Tuesday, June 13, 2017

Abayomi Azikiwe, PANW Editor, Featured in RT Worldwide Satellite News Network Interview: 'As Trump Talks Protectionism, Germany Holds Talks With Mexico'
11 Jun, 2017 15:01

To watch this interview aired initially over RT on June 19, 2017 with Abayomi Azikiwe just click on the website below:

Merkel’s discussion with the Mexican president over NAFTA is an attempt to show Trump that they can cut deals outside the influence of Washington and Wall Street, Abayomi Azikiwe, editor of Pan-African News Wire, says.

German Chancellor Angela Merkel met with Mexican President Enrique Peña Nieto on Friday for discussions on the North American Free Trade Agreement (NAFTA), a Clinton-era trade deal that has been called a “job killer” by US President Donald Trump, who threatened to quit the three-nation agreement.

Trump, who vowed to withdraw from NAFTA unless it is renegotiated in favor of the US, slammed Germany and Mexico, claiming that their gains come at the expense of US manufacturers.

RT: Merkel is clearly on the same page as Mexico on this, but can she really influence the NAFTA agreement. What leverage does she have?

Abayomi Azikiwe: Considering the current situation involving the strained relations between the Trump administration and the EU member states, I see this as an attempt for some type of economic trade realignment internationally. There has been a lot of criticism on the part of Trump and his supporters of the North American Free Trade Agreement (NAFTA). He wants to negotiate new terms for that agreement. And of course, at the recent G7 Summit, Trump indicated that the European powers were not necessarily carrying their weight in the North Atlantic Treaty Organization; this upset a lot of European heads of state. I think this is an attempt to show Trump and his administration that they can cut deals outside the influence of Washington and Wall Street.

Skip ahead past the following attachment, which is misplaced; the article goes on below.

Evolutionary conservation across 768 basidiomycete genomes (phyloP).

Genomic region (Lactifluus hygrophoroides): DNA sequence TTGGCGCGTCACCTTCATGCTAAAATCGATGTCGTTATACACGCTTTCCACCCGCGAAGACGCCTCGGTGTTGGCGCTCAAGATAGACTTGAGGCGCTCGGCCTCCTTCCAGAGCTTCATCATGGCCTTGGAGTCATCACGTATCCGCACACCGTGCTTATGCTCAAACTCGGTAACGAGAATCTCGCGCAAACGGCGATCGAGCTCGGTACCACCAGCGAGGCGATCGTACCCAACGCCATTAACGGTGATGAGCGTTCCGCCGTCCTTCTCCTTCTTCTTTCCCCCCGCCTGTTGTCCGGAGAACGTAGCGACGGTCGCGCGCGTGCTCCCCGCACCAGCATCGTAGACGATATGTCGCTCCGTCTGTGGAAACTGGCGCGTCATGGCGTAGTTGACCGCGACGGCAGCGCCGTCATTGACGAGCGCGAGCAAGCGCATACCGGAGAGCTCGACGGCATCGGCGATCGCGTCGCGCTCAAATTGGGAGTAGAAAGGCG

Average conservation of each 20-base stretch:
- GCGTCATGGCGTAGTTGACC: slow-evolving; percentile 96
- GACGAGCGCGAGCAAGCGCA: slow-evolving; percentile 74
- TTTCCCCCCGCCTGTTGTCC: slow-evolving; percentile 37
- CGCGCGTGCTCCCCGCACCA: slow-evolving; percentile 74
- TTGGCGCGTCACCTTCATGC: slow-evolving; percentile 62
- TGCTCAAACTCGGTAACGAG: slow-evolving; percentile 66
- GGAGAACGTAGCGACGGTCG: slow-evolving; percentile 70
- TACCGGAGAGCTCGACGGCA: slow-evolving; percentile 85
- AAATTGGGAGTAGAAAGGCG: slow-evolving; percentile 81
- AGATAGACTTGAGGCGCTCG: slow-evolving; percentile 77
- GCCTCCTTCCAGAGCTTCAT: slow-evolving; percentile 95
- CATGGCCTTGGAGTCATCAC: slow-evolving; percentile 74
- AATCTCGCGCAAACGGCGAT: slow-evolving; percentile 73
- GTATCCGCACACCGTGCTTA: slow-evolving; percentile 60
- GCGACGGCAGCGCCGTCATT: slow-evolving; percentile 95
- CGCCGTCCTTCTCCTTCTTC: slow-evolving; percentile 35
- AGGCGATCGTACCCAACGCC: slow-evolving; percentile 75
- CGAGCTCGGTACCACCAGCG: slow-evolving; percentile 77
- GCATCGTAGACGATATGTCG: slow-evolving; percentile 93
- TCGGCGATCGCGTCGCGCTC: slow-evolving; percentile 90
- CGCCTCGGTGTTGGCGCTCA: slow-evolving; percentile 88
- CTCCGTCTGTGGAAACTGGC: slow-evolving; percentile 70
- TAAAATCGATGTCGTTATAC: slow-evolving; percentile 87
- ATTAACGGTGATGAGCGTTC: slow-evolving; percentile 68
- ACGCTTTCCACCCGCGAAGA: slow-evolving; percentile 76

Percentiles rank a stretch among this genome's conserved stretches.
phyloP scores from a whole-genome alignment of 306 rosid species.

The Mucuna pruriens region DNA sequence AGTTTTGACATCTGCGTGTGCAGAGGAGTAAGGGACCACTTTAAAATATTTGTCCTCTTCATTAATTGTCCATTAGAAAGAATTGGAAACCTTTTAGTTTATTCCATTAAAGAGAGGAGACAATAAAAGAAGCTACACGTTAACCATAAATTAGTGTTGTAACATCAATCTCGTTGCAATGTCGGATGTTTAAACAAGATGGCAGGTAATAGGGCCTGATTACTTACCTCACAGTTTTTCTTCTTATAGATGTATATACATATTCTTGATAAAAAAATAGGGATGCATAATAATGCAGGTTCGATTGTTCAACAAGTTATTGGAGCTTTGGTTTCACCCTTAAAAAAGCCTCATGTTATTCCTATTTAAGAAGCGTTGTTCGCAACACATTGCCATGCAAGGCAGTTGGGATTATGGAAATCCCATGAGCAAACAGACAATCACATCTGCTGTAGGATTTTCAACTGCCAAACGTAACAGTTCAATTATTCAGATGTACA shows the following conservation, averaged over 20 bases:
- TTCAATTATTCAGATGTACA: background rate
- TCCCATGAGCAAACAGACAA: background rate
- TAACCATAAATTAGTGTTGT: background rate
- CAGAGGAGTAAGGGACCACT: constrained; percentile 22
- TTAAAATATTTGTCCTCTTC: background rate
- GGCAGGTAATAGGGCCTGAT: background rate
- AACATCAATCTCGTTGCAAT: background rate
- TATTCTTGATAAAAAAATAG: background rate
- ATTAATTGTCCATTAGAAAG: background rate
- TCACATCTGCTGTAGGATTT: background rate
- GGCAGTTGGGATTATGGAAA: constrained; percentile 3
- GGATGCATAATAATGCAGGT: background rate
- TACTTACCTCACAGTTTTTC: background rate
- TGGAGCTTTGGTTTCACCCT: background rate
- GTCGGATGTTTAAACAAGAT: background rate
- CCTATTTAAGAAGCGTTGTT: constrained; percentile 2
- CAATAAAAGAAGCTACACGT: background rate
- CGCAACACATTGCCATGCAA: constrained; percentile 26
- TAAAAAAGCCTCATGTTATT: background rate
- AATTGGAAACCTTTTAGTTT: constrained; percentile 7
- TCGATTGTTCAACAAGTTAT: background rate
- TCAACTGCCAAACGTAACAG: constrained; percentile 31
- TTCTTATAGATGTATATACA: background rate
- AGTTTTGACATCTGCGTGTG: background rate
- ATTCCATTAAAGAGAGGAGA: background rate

RT: How big a blow would this be to Germany if NAFTA is scrapped?

AA: I believe this is the actual nature of the discussions. They are not sure what real direction Trump is going in. Recently he announced the withdrawal of the US from the Paris climate agreement, which, for many years the US had been unable to reach a climate agreement with other countries internationally. And last year the outgoing administration of Barack Obama was able to sign this agreement. So, they see Trump perhaps as someone who wants to disrupt the current international order and of course they are preparing for this eventual or possible inevitability of a rupture of relations between the United States and the European Union, as well as the United States and Mexico … Trump has called to institute more protectionist tariffs for goods produced outside of the US coming and being marketed inside the United States. So, this causes quite a bit of consternation in the international community, particularly among existing trading blocs, both in Latin America as well as in Europe.

No comments: